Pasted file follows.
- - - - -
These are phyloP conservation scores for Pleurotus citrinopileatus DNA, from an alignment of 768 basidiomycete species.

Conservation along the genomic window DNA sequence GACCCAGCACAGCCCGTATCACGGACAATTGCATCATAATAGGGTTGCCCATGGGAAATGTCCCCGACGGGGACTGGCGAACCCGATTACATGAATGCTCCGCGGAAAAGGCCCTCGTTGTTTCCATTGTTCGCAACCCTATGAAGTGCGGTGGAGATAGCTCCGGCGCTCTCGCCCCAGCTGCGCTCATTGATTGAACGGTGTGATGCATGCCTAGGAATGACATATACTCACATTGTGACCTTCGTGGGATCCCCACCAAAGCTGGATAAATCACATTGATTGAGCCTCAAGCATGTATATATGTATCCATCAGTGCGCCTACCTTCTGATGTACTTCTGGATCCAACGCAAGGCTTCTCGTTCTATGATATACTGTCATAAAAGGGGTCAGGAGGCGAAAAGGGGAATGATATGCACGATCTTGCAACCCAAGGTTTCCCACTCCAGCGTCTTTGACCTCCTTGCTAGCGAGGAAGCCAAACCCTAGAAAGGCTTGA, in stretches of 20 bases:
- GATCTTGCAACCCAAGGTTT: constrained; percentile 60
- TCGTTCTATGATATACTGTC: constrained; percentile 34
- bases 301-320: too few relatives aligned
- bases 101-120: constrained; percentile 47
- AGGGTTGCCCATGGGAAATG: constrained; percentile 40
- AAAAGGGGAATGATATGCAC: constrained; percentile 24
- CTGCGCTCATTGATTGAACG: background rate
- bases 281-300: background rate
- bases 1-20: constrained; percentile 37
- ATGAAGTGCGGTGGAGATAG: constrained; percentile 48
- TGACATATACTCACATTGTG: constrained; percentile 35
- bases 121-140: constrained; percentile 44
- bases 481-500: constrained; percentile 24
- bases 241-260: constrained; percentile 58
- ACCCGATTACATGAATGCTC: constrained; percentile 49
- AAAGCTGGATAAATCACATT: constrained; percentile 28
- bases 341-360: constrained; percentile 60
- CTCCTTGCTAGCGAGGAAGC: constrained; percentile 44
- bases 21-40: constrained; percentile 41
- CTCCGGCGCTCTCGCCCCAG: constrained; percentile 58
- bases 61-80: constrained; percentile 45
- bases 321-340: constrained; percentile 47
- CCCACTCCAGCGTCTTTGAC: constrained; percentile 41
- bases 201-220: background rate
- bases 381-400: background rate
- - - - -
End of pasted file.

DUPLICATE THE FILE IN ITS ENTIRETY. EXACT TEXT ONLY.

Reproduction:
These are phyloP conservation scores for Pleurotus citrinopileatus DNA, from an alignment of 768 basidiomycete species.

Conservation along the genomic window DNA sequence GACCCAGCACAGCCCGTATCACGGACAATTGCATCATAATAGGGTTGCCCATGGGAAATGTCCCCGACGGGGACTGGCGAACCCGATTACATGAATGCTCCGCGGAAAAGGCCCTCGTTGTTTCCATTGTTCGCAACCCTATGAAGTGCGGTGGAGATAGCTCCGGCGCTCTCGCCCCAGCTGCGCTCATTGATTGAACGGTGTGATGCATGCCTAGGAATGACATATACTCACATTGTGACCTTCGTGGGATCCCCACCAAAGCTGGATAAATCACATTGATTGAGCCTCAAGCATGTATATATGTATCCATCAGTGCGCCTACCTTCTGATGTACTTCTGGATCCAACGCAAGGCTTCTCGTTCTATGATATACTGTCATAAAAGGGGTCAGGAGGCGAAAAGGGGAATGATATGCACGATCTTGCAACCCAAGGTTTCCCACTCCAGCGTCTTTGACCTCCTTGCTAGCGAGGAAGCCAAACCCTAGAAAGGCTTGA, in stretches of 20 bases:
- GATCTTGCAACCCAAGGTTT: constrained; percentile 60
- TCGTTCTATGATATACTGTC: constrained; percentile 34
- bases 301-320: too few relatives aligned
- bases 101-120: constrained; percentile 47
- AGGGTTGCCCATGGGAAATG: constrained; percentile 40
- AAAAGGGGAATGATATGCAC: constrained; percentile 24
- CTGCGCTCATTGATTGAACG: background rate
- bases 281-300: background rate
- bases 1-20: constrained; percentile 37
- ATGAAGTGCGGTGGAGATAG: constrained; percentile 48
- TGACATATACTCACATTGTG: constrained; percentile 35
- bases 121-140: constrained; percentile 44
- bases 481-500: constrained; percentile 24
- bases 241-260: constrained; percentile 58
- ACCCGATTACATGAATGCTC: constrained; percentile 49
- AAAGCTGGATAAATCACATT: constrained; percentile 28
- bases 341-360: constrained; percentile 60
- CTCCTTGCTAGCGAGGAAGC: constrained; percentile 44
- bases 21-40: constrained; percentile 41
- CTCCGGCGCTCTCGCCCCAG: constrained; percentile 58
- bases 61-80: constrained; percentile 45
- bases 321-340: constrained; percentile 47
- CCCACTCCAGCGTCTTTGAC: constrained; percentile 41
- bases 201-220: background rate
- bases 381-400: background rate